«Tiana’s deeply personal wish to understand the Vietnam War gives a completely unique portrayal of the country’s modern history.»

Without a doubt, Silliphant tries to appeal both to Vietnamese and American audiences through the film’s stylistic forms. Her Hollywood background is evident in the film’s use of sensational effects, such as when the narrator opens the documentary with the words “Once upon a time …” set against dramatic string music mixed with the sounds of warfare. The film’s visual tone is an energetic combination of archival material intercut with Silliphant’s personal recordings stretching from the 1980s to the present, which alone makes the film worth watching.

As narrative, Silliphant has chosen a very open, at times essayistic approach, as if admitting that she actually does not know whether the American involvement was entirely positive or negative – only a few of the film’s interviewees seem to have a clear answer to this. The film being a sequel to the director’s previous documentary on the subject, From Hollywood to Hanoi (1992), only adds to the sense of not understanding the full context, making the audience lose track at times. The fast moving editing and the apparent inexhaustibility of the source material does not help much either. The overwhelming breadth of images makes the process of selection a topic in itself, as the director’s challenge in making the film is not just an attempt to find clues in chaos, but also a desire to understand what it means to be Vietnamese.

Tiana Alexandra-Silliphant and General Vo Nguyen Giap in The General and Me (2017).

Identity pending. To underline her own identity, the filmmaker explains to the camera, “I speak English, think English, but dream Vietnamese”. “Empty your mind, be shapeless, be water,”  Silliphant also says, struggling to leave behind all her prejudices as she travels around her country of birth. During her journey, no single statement weighs heavier than any other; there are no preconceived views in which an expert has greater authority than a randomly chosen cyclist. Everyone has something to tell. But as Silliphant emphasises that she needs blank sheets of paper to understand the issue, the audience has had its fill of information. It would have been better if the filmmaker varied the pace somewhat; pausing for reflection in order to sharpen her focus. One of the film’s points is that the lack of direction is an unavoidable consequence of the complicated situation. The calculations will not or are not supposed to add up – but regardless the viewer will feel abandoned, as if not having paid enough attention in history class.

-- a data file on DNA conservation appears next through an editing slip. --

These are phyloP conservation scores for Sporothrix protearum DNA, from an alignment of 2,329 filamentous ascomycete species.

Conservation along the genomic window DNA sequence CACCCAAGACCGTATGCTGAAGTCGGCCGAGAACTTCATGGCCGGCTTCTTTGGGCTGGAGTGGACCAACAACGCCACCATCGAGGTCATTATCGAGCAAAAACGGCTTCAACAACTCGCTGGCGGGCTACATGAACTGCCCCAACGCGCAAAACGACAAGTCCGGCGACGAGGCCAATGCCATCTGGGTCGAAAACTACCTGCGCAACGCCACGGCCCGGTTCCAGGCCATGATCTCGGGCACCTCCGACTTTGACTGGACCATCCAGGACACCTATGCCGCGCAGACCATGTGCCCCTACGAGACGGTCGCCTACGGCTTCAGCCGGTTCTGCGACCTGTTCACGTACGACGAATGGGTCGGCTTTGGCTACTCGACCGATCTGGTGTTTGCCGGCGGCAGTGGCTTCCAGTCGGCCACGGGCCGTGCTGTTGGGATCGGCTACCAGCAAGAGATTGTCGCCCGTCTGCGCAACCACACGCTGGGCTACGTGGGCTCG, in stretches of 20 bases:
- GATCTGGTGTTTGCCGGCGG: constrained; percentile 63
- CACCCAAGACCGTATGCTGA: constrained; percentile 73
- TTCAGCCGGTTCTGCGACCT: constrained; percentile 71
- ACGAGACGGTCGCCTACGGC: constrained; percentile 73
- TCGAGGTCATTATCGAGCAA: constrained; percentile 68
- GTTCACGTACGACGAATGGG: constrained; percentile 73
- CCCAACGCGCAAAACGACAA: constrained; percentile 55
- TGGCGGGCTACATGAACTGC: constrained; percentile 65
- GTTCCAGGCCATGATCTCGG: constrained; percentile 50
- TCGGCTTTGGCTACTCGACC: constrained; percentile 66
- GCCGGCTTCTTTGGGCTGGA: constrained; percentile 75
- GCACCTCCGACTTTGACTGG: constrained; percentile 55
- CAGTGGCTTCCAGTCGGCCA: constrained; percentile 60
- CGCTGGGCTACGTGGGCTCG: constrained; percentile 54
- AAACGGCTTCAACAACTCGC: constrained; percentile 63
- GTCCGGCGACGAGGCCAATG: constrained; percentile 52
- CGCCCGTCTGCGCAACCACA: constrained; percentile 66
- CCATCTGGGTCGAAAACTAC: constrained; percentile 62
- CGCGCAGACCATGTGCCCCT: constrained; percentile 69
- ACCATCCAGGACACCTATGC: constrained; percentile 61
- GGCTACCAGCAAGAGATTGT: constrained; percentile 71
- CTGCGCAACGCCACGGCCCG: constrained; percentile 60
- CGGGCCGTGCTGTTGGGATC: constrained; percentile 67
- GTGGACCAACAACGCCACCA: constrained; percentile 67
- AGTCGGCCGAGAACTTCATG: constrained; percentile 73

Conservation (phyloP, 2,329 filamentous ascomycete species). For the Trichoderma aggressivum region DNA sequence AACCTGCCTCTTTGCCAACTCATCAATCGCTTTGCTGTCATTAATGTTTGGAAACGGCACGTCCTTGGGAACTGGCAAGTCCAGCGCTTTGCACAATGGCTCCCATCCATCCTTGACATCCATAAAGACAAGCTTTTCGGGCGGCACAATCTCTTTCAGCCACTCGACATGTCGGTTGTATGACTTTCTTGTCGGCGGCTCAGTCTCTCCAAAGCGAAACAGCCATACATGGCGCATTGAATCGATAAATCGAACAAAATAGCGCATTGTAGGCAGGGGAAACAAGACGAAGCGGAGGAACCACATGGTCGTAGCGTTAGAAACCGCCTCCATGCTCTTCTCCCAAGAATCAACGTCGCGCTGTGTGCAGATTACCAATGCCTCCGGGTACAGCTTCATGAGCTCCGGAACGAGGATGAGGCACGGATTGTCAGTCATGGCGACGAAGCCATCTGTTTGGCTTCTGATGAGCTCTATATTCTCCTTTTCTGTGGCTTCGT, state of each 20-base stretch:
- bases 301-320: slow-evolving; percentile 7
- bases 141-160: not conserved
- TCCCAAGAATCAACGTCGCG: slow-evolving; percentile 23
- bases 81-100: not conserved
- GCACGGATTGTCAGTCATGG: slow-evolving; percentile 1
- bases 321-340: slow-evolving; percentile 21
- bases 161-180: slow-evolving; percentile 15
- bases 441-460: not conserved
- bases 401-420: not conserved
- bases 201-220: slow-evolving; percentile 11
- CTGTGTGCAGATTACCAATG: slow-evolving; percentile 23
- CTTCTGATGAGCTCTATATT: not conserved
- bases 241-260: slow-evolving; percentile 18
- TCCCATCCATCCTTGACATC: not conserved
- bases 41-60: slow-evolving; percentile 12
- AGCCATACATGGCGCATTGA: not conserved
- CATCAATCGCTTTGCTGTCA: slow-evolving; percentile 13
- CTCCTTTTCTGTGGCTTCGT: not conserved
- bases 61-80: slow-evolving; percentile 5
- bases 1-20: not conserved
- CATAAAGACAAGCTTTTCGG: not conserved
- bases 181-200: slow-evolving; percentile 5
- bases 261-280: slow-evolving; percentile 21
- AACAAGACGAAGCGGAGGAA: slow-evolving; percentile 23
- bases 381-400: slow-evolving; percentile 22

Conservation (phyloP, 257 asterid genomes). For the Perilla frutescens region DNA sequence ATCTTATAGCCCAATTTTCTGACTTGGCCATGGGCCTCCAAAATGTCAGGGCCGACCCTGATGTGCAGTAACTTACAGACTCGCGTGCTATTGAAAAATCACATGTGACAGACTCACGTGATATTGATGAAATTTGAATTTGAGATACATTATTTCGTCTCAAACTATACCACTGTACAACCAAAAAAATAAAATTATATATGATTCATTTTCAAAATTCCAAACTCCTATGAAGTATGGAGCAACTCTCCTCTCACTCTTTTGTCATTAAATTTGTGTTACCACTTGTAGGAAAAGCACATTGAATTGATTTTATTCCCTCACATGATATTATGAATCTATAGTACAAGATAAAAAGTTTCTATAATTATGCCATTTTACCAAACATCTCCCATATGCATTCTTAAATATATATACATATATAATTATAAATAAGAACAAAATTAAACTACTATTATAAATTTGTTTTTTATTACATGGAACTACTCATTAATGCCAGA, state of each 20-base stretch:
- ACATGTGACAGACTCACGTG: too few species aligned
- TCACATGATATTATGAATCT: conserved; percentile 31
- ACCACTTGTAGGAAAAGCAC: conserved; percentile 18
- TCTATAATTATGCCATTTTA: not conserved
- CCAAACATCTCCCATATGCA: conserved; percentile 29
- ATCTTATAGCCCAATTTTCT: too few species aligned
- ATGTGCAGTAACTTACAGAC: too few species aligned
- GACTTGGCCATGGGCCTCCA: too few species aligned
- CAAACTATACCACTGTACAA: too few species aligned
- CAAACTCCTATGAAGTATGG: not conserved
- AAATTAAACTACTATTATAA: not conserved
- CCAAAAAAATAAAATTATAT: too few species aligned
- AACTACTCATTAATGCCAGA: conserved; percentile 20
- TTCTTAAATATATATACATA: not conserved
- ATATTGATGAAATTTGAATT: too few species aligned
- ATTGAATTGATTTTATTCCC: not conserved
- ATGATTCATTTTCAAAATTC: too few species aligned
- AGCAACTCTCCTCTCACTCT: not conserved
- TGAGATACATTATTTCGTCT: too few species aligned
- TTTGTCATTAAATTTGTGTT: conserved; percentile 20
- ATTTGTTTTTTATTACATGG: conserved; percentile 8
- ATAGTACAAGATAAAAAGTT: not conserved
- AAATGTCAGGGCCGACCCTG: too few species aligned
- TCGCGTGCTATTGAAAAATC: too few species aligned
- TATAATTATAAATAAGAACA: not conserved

«The Vietnamese would rather forget about the war, while the Americans remain obsessed.»

During the post-production stages of the documentary, General Giáp died at the age of 102,  so was sadly unable to watch the film’s final version. A poem was Silliphant’s initial entry to meet the General. Her documentary also bears witness as to how art can facilitate dialogue across language, culture and ideology. Perhaps this is why towards the end of the doc, Silliphant once again performs her composition, and maybe this is the reason she ends the poem with the words: “New understanding”.